U.S. can benefit by understanding religion’s role worldwide, report says

WASHINGTON – If the United States is to engage the world in a more effective and meaningful way, it must broaden its view of the role of religion in other countries beyond terrorism and counterterrorism strategies, a new report concluded.

Released Feb. 23 by the Chicago Council of Global Affairs, the report offers U.S. diplomats and policymakers a framework to better respond to the growing influence or religion in the affairs of the world’s governments, said R. Scott Appleby, director of the Joan B. Kroc Institute for International Peace Studies at the University of Notre Dame and a co-chairman of a task force that wrote the report.

“What we’re calling for is a more consistent, integrated approach that is tailored, not going beyond the bounds of what’s necessary,” Appleby said at press briefing at Georgetown University’s Berkley Center for Religion, Peace and World Affairs.

“You would you think in a way, isn’t this happening already, but for complicated and historical reasons, the answer has been no,” he said.

The report, “Engaging Religious Communities Abroad: A New Imperative for U.S. Foreign Policy,” recommends that throughout the U.S. government it’s time to “understand and respond to religiously inspired actors and events in a way that supports those doing good, while isolating those that invoke the sacred to sow violence and confusion.”

Appleby said the report calls for a new approach to foreign affairs that expands engagement with religious players around the world beyond the traditional government sectors of the State Department and the military and intelligence communities.

“There’s been a real reluctance for people in our government to engage religion and yet under the radar, unofficially, it’s become so apparent to people in government who are working on health care, on development, conflict resolution, that if you don’t engage religious actors you’re left behind,” he said. “Opportunities for resolving conflict and building peace may be lost.”

Task force co-chairman Richard Cizik, president of the New Evangelical Partnership for the Common Good, said that understanding the role of religion in societies around the world will lead to broader development for all people.

Appleby told Catholic News Service that he, Cizik and others involved in preparing the report were scheduled to discuss its findings Feb. 23 with Joshua Dubois, director of the White House Office of Faith-Based and Neighborhood Partnerships.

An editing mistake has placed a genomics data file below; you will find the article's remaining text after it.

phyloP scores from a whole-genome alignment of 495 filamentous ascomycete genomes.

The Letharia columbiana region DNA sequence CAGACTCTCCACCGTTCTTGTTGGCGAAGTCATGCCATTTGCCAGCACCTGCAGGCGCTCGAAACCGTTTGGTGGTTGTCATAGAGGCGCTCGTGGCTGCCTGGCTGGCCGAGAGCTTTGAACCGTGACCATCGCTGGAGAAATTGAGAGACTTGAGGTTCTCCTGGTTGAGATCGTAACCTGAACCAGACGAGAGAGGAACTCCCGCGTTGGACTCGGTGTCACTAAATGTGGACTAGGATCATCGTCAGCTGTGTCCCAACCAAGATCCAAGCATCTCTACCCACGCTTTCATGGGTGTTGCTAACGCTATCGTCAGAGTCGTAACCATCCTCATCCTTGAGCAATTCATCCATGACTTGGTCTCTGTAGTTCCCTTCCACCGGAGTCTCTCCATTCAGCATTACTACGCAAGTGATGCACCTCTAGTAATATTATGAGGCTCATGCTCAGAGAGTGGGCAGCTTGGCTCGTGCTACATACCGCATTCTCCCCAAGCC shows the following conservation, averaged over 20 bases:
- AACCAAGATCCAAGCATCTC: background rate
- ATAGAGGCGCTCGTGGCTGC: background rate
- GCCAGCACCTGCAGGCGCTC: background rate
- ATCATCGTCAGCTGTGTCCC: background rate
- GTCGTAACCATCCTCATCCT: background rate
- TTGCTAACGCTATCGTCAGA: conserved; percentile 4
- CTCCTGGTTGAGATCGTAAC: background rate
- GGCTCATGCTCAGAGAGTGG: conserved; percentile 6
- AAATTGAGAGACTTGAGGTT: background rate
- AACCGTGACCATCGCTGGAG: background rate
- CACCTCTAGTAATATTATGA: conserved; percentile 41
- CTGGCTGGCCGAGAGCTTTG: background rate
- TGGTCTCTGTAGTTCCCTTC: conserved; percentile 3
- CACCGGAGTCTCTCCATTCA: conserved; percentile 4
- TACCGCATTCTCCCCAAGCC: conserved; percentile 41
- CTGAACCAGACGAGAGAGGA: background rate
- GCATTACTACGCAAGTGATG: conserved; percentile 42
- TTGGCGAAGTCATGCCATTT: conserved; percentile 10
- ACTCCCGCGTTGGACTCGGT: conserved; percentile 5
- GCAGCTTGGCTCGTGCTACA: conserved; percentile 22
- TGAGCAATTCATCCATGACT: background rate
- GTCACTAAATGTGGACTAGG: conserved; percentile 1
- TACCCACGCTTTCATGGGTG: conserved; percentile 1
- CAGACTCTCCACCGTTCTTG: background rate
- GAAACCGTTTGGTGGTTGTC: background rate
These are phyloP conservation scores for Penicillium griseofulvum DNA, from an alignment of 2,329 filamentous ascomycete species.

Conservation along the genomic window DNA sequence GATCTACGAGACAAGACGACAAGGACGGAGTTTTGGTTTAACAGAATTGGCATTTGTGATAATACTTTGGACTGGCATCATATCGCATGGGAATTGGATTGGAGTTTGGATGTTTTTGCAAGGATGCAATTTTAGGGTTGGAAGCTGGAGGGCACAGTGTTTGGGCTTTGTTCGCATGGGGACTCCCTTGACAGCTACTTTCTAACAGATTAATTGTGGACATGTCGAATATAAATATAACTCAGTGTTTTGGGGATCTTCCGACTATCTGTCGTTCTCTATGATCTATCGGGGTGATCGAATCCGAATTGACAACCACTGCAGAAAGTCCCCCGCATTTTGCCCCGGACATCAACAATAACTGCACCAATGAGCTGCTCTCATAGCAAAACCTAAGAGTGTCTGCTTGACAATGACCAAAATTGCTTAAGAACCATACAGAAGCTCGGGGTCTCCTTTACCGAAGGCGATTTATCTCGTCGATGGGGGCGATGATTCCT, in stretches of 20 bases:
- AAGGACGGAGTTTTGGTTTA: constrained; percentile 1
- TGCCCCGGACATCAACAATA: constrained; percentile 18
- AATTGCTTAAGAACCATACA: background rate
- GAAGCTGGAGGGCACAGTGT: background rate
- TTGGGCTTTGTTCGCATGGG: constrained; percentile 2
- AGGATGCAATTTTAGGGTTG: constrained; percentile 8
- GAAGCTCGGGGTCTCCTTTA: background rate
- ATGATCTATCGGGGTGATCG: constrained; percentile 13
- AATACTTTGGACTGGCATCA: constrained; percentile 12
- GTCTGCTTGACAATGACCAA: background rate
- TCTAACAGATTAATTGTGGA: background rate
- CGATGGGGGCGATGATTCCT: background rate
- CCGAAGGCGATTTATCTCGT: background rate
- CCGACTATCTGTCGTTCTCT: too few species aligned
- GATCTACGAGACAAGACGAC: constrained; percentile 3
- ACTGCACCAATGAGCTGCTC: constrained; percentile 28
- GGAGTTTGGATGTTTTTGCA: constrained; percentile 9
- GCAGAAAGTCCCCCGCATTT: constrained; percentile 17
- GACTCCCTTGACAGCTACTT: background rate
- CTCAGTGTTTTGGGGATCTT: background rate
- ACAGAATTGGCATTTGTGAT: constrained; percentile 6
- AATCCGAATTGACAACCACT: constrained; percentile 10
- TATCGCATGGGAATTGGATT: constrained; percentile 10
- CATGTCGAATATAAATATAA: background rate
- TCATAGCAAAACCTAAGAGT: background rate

“We have a sense of urgency about this question because the world has brought this to our door,” Appleby said.

More than a year in development, the report was prepared by a 32-member task force convened by the Chicago council. Members included religious leaders, academicians, policymakers, constitutional lawyers and members of the media.

Redefining foreign policy will require developing “detailed knowledge of religious communities, leaders and trends while moving beyond traditional state-to-state relations,” the report said.

The task force recommended a series of actions for U.S. government to take as it expands its consideration of the role of religion in its work overseas.

The report called for mandatory training on the role of religion in world affairs for U.S. government and diplomatic officials. It also recommended tapping into the expertise and skills of military veterans and civilians returning from the Iraq and Afghanistan wars.

The task force suggested that the president clarify that the Establishment Clause of the First Amendment to the U.S. Constitution does not prohibit American officials from working with religious communities abroad in the conduct of foreign policy even though there are constraints on the means those officials may choose to do so.

In the process of engaging religious communities abroad, the task force urged that the U.S. work more closely with schools, hospitals, social services, relief and development and human rights programs sponsored by religious organizations.

“While these activities may appear to be nonpolitical, in the aggregate they have a powerful influence over peoples’ lives and loyalties,” the report said. “By engaging with institutions providing these services and assisting them in their endeavors, the United States can help build good will in religious communities and connect directly with ordinary citizens rather than just engaging with regimes.”

In addition, the report recommended that America engage religious political parties even if they oppose U.S. foreign policy. It also recommended that the U.S. reaffirm its commitment to religious freedom and clarify what it means.

Other recommendations focused on embracing the promotion of democracy and human rights worldwide in a way that would lessen anti-American attitudes among religious parties and working with multilateral organizations such as the United Nations to expand and deepen their involvement with religious actors.

“Without a more serious and thoughtful engagement with religion across a host of issues and actors, U.S. foreign policy will miss important opportunities,” the report concluded. “America’s long history of influencing the international understanding of democracy and human rights will be compromised.”

Catholic Review

Catholic Review

The Catholic Review is the official publication of the Archdiocese of Baltimore.